So I simply recommend you visit Robert’s website and get a copy of ‘Reading the bible backwards’, furthermore visit my blogpost about the fiery tongues festival where I was fortunate to meet Robert and other performers during a break. John Sinclair continued his incredible informative radio show tradition, and crafted a selection of 'live' recordings from the event, shared at radiofreeamsterdam, show number 325. Cheers John.

Here is the first part of my simple search and re-reading of Joyce’s Finnegans Wake (with page number), a part of my on-going research into hypertext and synchronicity:

Hubbleforth slouch in his slips backwords (Et Cur Heli!) in the directions
of the duff and demb institutions about ten or eleven hundred
years lurch away in the moonshiny gorge of Patself on the Bach.” 73.

a onestone parable, a rude breathing on the void of to be, a venter hearing his
own bauchspeech in backwords, or, more strictly, but tristurned
initials, the cluekey to a worldroom beyond the roomwhorld, for
scarce one” 100

a part of the whole as a port for a whale; Dear Hewitt Castello, Equerry,
were daylighted with our outing and are looking backwards to
unearly summers, from Rhoda Dundrums” 135.

Hear, O worldwithout! Tiny tattling! Backwoods, be wary!
Daintytrees, go dutch!“ 244.

And his eyelids are painted. If my tutor here
is cut out for an oldeborre I'm Flo, shy of peeps, you know. But
when he beetles backwards, ain't I fly? Pull the boughpee to see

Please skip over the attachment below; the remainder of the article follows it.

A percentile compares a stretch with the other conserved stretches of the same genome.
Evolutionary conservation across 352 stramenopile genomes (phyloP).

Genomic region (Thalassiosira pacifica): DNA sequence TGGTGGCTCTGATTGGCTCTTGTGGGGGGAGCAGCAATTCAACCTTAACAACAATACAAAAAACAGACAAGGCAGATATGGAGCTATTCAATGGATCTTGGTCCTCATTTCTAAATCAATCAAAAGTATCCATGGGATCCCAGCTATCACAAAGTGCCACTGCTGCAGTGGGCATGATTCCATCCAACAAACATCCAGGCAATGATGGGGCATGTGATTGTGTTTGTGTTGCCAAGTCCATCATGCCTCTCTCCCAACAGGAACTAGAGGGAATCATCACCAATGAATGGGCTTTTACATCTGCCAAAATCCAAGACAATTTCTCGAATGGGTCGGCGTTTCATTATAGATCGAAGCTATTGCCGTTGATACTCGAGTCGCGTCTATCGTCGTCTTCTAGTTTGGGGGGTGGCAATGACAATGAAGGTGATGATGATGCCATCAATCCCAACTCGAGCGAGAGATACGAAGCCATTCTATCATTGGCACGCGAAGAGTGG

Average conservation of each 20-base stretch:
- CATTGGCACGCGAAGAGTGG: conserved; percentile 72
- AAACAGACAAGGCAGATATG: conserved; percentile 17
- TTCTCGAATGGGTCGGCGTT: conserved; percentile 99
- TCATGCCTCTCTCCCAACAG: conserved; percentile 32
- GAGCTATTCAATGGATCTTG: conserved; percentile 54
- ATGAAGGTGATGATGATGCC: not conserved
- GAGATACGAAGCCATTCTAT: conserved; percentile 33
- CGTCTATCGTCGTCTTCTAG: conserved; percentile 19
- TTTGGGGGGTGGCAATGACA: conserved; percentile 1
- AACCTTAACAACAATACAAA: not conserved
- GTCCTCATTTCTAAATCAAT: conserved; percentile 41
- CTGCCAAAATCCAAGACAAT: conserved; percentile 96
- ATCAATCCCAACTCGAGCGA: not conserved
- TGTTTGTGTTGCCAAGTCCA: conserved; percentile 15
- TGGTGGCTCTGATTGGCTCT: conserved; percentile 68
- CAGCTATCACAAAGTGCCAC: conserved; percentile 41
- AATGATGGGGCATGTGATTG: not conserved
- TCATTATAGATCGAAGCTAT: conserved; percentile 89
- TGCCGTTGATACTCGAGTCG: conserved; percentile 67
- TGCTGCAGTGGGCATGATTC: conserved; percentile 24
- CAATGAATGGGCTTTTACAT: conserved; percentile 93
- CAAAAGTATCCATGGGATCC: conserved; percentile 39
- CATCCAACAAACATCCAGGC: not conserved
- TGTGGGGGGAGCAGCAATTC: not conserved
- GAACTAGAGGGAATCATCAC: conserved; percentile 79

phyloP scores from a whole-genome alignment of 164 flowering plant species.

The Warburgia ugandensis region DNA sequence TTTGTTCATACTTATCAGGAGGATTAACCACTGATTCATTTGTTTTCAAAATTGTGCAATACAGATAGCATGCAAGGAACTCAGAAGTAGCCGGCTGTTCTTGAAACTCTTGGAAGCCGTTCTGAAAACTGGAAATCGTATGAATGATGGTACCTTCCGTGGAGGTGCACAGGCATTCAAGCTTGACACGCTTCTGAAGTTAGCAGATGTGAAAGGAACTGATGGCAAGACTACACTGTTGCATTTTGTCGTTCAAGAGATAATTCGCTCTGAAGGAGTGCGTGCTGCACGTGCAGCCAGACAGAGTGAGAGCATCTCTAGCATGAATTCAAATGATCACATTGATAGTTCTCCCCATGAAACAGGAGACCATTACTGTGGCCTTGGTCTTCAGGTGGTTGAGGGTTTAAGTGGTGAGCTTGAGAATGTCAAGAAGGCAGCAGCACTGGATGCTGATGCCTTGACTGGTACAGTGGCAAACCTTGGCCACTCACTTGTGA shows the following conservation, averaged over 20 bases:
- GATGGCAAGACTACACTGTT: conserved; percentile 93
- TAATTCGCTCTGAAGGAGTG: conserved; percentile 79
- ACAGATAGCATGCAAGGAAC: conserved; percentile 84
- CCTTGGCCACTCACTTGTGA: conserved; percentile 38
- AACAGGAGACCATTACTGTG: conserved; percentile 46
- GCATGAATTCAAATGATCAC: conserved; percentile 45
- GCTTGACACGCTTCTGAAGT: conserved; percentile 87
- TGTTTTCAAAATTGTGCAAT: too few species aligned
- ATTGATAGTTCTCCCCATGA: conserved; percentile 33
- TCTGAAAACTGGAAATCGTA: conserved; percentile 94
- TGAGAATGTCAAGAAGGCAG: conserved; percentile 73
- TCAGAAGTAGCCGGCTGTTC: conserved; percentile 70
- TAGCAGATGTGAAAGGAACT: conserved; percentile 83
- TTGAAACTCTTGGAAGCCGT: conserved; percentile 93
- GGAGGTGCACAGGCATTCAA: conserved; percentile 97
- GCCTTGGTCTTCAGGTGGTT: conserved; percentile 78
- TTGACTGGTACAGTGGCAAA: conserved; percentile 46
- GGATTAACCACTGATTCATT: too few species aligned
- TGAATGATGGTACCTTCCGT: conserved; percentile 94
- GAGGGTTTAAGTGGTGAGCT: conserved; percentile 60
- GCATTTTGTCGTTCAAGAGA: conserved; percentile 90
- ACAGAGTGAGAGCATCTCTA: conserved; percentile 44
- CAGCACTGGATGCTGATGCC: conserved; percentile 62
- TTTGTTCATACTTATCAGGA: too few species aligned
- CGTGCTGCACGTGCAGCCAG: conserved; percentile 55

how we sleep.” 248.

He knows his Finsbury Follies backwoods
so you batter see to your regent refutation. Ascare winde is rifing
again about nice boys going native.” 374
I am, thing Sing Larynx, letter potent to
play the sem backwards like Oscan wild or in shunt Persse
transluding from the Otherman or off the Toptic or anything off the
types” 419.

-- God save the monk! I won't mind this is, answering to
your strict crossqueets, whereas it would be as unethical for me
now to answer as it would have been nonsensical for you then
not to have asked. Same no can, home no will, gangin I am.
Gangang is Mine and I will return. Out of my name you call me,
Leelander. But in my shelter you'll miss me. When Lapac walks
backwords he's darkest horse in Capalisoot. You knew me once
but you won't know me twice. 487.

I could guessp to her name who tuckt you that
one,tufnut! Bold bet backwords. For the loves of sinfintins! Before the
naked universe. 624.

any hygienic day to this hour and to
make my hoath to my sinnfinners, even if I get life for it, upon
the Open Bible and before the Great Taskmaster's (I lift my hat!)” 36.

Single wrecks for the weak, double axe for the mail, and quick
queck quack for the radiose. Renove that bible. You will never
have post in your pocket unless you have brasse on your plate.” 579.

next those ars, rrrr! those ars all bellical, the highpriest's hieroglyph of kettletom and oddsbones, wrasted redhandedly from our hallowed rubric prayer
for truce with booty” 122.

Good safe firelamp! hailed the heliots. Goldselforelump!
Halled they. Awed. Where thereon the skyfold high,
trampatrampatramp. Adie. Per ye comdoom doominoom noonstroom.
Yeasome priestomes. Fullyhum toowhoom. Taawhaar?
Sants and sogs, cabs and cobs, kings and karls, tentes and
taunts. 'Tis gone infarover. So fore now, dayleash. Pour deday. To
trancefixureashone. Feist of Taborneccles, scenopegia, come!
Shamwork, be in our scheining! And let every crisscouple be so